WALTHAM — Does Marcus Smart think he will be a Celtic next season?
“Honestly, I do,” Smart told reporters at Brandeis University Wednesday.
Smart — who was in town hosting his annual basketball camp — previously expressed confidence about his return during his exit interview after the team’s playoff run. He said both president of basketball operations Danny Ainge and coach Brad Stevens had given him the impression they planned on re-upping his contract.
The Boston Globe‘s Gary Washburn also reported earlier in June the Celtics were interested in bringing back Smart and guard Terry Rozier. As a restricted free agent, however, Smart cannot officially sign an offer sheet until July 1. Smart said Wednesday he actually hasn’t thought too much about his status.
“My No. 1 focus is on my family right now,” he told reporters. “I got a lot of stuff going on with my mom. Right now she needs all the positive thinking . . That’s where my mental focus is right now, so I haven’t really thought about free agency. That’s the last of my concerns right now. There are more important things than basketball.”
In April, Smart revealed his 63-year-old mother, Camellia, had been diagnosed with cancer. Smart said she is “doing good” and “hanging in there,” but there have been some recent complications.
“The time we spend working, we kind of forget what it feels like to be home with the ones that have been there from the start and that love us,” he said. “When I’m at home and I’m able to see my family, it puts me in a good place.”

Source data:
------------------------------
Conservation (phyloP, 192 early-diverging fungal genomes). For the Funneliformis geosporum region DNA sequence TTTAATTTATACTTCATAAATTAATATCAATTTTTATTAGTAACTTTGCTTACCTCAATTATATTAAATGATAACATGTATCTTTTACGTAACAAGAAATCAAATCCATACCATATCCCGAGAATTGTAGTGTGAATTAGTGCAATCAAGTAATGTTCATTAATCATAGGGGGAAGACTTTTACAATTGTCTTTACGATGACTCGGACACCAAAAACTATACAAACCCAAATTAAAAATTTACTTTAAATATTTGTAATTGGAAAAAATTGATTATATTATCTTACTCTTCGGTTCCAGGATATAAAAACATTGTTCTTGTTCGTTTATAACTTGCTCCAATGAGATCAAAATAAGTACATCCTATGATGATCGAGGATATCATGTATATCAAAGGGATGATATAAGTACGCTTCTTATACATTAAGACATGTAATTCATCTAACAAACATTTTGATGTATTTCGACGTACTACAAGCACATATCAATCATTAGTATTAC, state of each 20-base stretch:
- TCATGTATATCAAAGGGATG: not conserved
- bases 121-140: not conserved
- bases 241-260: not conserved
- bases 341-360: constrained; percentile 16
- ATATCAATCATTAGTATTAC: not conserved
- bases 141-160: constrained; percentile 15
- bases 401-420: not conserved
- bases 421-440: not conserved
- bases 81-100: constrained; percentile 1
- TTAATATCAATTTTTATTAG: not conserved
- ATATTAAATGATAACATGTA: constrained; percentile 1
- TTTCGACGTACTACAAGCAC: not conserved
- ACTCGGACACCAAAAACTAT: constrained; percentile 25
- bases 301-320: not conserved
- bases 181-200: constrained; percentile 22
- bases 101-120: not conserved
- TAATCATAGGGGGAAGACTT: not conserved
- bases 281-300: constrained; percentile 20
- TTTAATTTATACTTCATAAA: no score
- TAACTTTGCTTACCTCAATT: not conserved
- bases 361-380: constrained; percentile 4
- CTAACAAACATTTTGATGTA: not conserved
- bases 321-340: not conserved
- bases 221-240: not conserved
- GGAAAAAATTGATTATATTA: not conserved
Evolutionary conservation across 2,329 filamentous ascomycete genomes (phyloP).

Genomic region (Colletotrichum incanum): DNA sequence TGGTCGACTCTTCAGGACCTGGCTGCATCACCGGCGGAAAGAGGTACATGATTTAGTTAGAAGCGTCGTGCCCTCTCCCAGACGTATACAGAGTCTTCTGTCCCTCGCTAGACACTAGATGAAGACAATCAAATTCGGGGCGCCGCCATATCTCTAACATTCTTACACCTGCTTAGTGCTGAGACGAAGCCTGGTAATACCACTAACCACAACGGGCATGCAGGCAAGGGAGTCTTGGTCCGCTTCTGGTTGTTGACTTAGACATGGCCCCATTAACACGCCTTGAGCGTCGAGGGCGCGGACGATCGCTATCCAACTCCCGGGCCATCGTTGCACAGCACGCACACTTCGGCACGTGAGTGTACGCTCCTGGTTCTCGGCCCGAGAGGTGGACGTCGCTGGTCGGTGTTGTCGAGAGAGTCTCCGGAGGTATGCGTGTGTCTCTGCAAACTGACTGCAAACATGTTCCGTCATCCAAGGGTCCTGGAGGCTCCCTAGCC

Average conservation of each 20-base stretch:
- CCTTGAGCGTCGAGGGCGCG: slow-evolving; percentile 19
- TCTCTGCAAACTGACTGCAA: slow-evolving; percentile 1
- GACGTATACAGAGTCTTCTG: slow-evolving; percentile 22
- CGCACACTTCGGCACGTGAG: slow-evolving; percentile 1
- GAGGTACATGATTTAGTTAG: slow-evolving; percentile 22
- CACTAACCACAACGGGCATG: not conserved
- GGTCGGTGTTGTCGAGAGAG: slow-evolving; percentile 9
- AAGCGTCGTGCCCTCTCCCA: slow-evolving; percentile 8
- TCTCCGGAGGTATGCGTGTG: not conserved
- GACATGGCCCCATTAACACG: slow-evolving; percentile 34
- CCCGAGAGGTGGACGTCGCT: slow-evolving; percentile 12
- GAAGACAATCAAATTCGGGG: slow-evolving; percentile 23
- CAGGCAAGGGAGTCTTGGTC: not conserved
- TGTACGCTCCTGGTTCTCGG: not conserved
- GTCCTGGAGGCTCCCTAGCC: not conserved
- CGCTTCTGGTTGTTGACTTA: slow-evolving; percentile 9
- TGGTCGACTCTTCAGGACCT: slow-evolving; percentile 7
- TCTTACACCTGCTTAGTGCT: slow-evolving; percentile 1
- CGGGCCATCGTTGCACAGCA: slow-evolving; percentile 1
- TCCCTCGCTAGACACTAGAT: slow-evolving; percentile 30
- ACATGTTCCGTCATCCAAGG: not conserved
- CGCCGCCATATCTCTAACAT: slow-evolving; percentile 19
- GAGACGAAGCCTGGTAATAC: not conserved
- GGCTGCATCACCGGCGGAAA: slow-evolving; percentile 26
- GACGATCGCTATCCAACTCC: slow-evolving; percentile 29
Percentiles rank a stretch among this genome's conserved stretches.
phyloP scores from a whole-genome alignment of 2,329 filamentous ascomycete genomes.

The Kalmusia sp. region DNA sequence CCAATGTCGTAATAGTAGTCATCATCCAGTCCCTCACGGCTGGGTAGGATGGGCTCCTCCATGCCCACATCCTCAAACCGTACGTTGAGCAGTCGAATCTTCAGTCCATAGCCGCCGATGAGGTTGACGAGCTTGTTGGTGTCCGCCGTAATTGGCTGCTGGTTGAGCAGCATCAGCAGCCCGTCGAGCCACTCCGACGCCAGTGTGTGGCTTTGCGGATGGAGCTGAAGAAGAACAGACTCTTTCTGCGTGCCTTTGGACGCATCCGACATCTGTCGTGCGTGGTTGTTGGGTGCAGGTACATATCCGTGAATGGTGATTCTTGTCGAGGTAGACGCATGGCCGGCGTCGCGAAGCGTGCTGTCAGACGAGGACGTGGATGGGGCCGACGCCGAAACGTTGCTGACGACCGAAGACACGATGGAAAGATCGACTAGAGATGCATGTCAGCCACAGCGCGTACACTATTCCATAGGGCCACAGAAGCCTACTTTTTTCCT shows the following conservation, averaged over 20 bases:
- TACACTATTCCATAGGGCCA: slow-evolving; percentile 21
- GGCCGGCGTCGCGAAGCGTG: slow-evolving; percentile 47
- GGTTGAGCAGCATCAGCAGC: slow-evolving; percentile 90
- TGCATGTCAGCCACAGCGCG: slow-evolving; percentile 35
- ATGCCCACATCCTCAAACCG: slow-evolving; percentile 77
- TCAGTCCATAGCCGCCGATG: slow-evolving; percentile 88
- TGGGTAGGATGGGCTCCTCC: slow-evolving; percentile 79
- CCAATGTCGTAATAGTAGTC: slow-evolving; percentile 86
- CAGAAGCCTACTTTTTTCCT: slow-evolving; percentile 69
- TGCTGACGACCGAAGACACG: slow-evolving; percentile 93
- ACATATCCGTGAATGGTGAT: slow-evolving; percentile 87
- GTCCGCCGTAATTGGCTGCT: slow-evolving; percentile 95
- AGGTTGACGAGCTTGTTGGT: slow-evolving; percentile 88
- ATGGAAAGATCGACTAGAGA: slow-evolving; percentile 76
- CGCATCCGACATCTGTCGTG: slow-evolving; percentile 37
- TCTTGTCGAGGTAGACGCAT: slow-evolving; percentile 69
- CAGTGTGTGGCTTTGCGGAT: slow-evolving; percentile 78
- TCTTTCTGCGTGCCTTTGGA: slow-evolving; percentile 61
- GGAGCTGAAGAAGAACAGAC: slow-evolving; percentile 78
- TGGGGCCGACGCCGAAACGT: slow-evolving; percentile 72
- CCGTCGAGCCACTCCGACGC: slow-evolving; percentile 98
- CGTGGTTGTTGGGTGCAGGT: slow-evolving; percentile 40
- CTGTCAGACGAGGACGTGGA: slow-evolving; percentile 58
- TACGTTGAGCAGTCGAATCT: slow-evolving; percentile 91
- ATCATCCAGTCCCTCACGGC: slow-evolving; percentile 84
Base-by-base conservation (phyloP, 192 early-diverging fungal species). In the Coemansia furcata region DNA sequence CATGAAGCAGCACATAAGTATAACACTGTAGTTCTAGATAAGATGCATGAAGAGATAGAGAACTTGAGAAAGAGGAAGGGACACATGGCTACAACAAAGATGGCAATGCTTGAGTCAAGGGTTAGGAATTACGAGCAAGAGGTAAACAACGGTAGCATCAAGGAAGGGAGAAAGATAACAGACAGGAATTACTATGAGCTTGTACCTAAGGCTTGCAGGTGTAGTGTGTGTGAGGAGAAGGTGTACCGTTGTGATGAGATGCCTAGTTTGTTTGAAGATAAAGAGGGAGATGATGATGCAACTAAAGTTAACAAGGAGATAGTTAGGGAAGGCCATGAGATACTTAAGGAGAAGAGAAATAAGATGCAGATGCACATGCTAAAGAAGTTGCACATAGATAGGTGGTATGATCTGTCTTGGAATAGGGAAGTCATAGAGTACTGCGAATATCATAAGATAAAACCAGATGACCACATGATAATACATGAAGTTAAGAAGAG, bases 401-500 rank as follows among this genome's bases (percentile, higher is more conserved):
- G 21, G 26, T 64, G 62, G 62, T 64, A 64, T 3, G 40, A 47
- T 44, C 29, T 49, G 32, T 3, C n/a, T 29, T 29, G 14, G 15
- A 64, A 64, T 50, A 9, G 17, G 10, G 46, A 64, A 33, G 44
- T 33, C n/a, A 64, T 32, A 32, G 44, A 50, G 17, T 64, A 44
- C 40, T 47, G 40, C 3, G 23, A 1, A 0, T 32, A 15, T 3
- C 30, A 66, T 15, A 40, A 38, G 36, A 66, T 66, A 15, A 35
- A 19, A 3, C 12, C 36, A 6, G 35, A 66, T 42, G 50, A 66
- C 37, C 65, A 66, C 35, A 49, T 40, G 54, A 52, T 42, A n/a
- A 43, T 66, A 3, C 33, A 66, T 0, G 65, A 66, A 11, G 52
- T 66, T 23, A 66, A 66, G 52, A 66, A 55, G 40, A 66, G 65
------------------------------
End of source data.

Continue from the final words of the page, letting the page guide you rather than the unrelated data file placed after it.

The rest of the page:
Although he said being away from his mom can be hard, Smart insisted proximity to home (Texas) is not a factor in his decision-making process as a free agent. Wherever he goes, he said his mom will always be a static, supportive figure.
If he does receive an offer from another team, Smart said he has “no clue” if Ainge and the Celtics would try and match the deal. Because Smart is not an unrestricted free agent, Boston has two days to make a move if/when he signs an offer sheet with a different team. Smart reiterated he hasn’t put much thought into the situation.
“You have to ask Danny,” he said. “Those are those guys’ jobs. I really haven’t thought about any of that. It hasn’t even crossed my mind. Like I said, it’s all on Danny and those guys.”
In the meantime, Smart said he’s going to work on becoming “the best player [he] can become” and step his game up another notch. He said he’s not going to get bogged down in the rumors surrounding his position.
Although he called Boston “a second home,” the self-proclaimed “junkyard dog” also seemed to be at peace with the possibility of leaving.
“You just can’t worry about those things,” he said. “I’m 24 years old. I was the first one in my family to graduate from a college, and we’re sitting here talking about possible teams that are going to pay me. It’s a good thing to have. Even though it’s out of your hands, either way, whatever happens, I’m going to be in good hands.”